I first heard of Waiheke less than a year ago and it is a must do for us whenever we can make our New Zealand trip happen. I’ll be sure to save this link! I’d also be interested in visiting the Marlborough area of the North Island which is where most of the wines are made (at least from my understanding – I am no expert on NZ wine). Great post.

    • Marlborough is absolutely NZ’s largest wine region and most famous for sauvignon blancs – definitely worth exploring but there’s also the Hawkes Bay or even Central Otago if you’re a fan of Pinot Noir! I hope you make it to NZ soon!

  • Wild on Waiheke looks like the perfect stop for my husband and I – he likes craft beer and i love to taste the wine. Note to self – do not ready your posts at lunch time before food. AHH! So hungry now. Looks like a beautiful place to explore and taste. (I feel the same slightly defensive and possessive feeling about Oregon wines – I totally get it!) Thanks for sharing with #FarawayFiles, Erin

    • Exactly – I loved that Wild On Waiheke caters to both tastes! I don’t know much about wines from Oregon… we didn’t venture there on our great American road trip so might have to plan something for the future!

  • Untold Morsels

    I LOVE NZ wines. Especially Pinot Noir. In the UK you can only really buy dodgy Sauvignon Blanc and it’s the same for Australian wine. I have done a lot of wine exploring in the South Island but you’ve now put Waiheke on the list for our next trip to beautiful NZ. Thanks for joining #FarawayFiles

    • The Central Otago Pinot Noir is the best! I’m partial to a a classic Oyster Bay Sauvignon Blanc if I’m desperate for a taste of home but otherwise, we have been very good at trying all the Old World or South American wines which are so accessible here!

  • Traveling is all about learning about other countries and that includes products produced in that country. I am not going to go to New Zealand and start comparing its wines with wines from other countries. I want to taste, hear the stories of the winemakers, meet people and have a food time. This tours looks like so much fun #FarawayFiles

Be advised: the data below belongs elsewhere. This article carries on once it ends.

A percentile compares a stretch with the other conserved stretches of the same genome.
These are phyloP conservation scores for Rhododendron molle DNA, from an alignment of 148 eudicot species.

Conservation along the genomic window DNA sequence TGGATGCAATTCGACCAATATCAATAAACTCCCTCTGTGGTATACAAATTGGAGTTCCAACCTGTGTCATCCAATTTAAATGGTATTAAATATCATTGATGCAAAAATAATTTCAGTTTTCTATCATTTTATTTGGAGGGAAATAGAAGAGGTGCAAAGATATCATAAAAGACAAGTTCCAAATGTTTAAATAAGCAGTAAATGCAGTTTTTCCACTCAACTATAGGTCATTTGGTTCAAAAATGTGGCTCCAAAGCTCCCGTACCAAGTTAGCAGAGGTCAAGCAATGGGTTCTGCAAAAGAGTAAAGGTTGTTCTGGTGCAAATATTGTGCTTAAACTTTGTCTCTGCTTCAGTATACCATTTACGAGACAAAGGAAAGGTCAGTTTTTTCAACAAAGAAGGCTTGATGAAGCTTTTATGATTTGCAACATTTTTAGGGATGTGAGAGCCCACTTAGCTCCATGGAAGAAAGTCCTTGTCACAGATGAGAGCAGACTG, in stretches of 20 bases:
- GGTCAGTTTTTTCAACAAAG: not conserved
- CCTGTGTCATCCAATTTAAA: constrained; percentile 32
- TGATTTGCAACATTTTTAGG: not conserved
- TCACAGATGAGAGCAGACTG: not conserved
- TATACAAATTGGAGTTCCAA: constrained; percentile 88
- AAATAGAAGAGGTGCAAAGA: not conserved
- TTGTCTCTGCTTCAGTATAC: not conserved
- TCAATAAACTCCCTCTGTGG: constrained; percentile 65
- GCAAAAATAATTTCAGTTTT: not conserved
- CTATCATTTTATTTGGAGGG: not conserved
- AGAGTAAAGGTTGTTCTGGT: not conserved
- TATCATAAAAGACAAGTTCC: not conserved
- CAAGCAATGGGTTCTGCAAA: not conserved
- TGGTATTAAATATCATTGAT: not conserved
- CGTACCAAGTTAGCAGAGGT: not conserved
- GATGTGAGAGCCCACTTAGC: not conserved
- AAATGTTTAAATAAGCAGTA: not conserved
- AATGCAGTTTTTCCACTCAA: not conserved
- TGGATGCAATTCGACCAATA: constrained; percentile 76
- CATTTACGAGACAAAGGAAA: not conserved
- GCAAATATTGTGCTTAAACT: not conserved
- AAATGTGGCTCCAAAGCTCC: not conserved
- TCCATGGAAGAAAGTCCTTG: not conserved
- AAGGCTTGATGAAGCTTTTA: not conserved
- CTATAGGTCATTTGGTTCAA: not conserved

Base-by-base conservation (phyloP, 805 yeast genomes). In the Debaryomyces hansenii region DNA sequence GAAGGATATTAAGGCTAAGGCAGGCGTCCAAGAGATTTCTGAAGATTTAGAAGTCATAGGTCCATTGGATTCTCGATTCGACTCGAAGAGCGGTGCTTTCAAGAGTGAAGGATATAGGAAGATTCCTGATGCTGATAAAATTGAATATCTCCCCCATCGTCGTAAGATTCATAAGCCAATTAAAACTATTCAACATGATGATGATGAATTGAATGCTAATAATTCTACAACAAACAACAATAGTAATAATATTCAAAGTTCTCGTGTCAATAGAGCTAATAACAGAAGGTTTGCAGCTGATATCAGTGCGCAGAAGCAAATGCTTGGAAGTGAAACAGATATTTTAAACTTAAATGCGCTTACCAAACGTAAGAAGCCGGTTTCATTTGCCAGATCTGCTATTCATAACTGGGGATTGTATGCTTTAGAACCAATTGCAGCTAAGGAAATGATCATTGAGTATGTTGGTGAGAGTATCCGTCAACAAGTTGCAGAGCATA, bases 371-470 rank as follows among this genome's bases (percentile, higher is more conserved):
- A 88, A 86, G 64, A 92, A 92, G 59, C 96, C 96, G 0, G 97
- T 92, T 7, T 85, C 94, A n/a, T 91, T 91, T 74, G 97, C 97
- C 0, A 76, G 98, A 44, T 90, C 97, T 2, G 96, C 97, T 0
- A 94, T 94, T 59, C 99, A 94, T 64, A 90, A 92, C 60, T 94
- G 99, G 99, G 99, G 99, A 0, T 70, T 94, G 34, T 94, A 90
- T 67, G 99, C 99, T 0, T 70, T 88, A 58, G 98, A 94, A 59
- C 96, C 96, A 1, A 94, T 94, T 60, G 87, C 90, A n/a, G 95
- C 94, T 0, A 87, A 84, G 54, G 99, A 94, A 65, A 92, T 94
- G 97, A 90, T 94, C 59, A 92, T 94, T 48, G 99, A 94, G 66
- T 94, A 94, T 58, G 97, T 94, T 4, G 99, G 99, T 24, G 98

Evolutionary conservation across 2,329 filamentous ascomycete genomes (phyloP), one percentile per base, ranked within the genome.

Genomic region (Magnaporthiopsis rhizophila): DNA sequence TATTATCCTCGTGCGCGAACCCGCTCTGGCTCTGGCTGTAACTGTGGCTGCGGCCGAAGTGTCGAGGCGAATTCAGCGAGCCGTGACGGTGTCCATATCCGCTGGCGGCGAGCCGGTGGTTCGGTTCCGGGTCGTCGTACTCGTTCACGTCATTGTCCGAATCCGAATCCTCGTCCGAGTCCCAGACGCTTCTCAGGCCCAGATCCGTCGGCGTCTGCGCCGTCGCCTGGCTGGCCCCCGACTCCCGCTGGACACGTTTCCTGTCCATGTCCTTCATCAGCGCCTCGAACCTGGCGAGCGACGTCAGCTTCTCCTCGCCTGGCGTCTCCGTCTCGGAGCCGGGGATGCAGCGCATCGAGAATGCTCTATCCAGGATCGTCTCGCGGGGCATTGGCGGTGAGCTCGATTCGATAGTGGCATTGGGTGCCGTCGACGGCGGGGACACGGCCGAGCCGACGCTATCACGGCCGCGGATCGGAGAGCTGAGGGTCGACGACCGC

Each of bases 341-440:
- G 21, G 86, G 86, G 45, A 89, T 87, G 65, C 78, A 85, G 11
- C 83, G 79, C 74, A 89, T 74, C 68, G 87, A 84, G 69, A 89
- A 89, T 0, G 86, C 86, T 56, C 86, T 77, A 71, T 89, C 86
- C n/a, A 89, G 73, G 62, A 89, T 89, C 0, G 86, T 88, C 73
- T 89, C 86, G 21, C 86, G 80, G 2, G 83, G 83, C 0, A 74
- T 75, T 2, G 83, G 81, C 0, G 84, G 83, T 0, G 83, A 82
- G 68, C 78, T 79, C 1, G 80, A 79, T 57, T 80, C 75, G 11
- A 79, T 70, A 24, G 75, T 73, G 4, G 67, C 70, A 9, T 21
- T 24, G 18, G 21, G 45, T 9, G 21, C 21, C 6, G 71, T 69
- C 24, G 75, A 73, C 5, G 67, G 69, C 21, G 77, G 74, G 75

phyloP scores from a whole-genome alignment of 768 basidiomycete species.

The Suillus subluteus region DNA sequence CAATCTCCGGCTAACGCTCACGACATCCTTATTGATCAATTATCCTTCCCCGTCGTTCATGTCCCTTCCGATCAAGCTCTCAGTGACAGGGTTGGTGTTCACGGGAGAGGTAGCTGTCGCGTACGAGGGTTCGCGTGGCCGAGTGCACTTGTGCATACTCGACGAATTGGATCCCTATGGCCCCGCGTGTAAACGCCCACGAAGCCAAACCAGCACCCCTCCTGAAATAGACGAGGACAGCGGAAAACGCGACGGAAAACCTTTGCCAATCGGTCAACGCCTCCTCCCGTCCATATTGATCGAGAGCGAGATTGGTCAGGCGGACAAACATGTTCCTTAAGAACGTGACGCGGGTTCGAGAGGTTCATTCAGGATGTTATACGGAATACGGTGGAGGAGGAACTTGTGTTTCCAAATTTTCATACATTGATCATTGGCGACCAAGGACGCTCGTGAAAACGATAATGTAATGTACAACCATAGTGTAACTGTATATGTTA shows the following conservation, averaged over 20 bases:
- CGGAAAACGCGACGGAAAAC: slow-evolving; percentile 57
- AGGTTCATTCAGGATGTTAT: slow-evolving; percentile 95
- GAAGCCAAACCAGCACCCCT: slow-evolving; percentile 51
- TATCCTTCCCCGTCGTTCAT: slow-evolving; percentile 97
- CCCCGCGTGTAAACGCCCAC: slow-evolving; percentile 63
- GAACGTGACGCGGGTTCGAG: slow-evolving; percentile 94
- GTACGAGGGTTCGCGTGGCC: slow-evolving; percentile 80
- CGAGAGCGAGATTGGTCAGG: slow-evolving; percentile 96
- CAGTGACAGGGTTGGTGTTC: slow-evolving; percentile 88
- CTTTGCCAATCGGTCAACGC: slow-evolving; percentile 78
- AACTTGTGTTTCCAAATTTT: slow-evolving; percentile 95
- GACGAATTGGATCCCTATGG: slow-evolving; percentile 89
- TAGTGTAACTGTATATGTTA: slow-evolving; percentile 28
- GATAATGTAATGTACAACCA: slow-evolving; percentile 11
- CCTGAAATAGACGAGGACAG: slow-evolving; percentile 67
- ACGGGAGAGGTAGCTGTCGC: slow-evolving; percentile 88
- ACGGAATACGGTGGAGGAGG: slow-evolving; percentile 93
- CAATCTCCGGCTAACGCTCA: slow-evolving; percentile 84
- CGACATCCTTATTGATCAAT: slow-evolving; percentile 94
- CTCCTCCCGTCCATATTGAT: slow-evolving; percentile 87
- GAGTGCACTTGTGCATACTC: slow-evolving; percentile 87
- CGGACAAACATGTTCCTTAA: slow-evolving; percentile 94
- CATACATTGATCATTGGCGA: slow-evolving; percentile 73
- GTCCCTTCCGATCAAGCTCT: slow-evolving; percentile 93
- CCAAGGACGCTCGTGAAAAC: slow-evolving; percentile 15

• Absolutely – the best part is finding out more about the history or culture related to food! We are so keen to return – we’ve bookmarked it for our next trip home in December!

  • Clare Thomson

    Wish I had eaten before reading this, Connie! Those three dishes of food are all perfect with a good glass or two of red. I do love a wine tour and I’ve drunk some delightful NZ Sauvignons (not dodgy at all as per Katy’s comment!) but I can’t recall ever trying a NZ red. Clearly that’s something I need to rectify. Thanks for sharing on #FarawayFiles

    • Definitely try a Central Otago Pinot Noir – I’ve tried a fair few in my time but even I was surprised by the intense range when I went to a wine tasting specifically for that wine and region!

  • How can anyone not like New Zealand wines? I LOVE them! I can’t wait to some day go wine tasting in New Zealand – have never been but it’s on the list! Btw – great blog name ;). #farawayfiles

    • New Zealand wines are rather fantastic, aren’t they?! I hope you make it to NZ one day for a wine tasting experience – I have a feeling you would love it! Hahaha thank you – it’s a pretty honest, straight to the point blog name which suits me perfectly I think!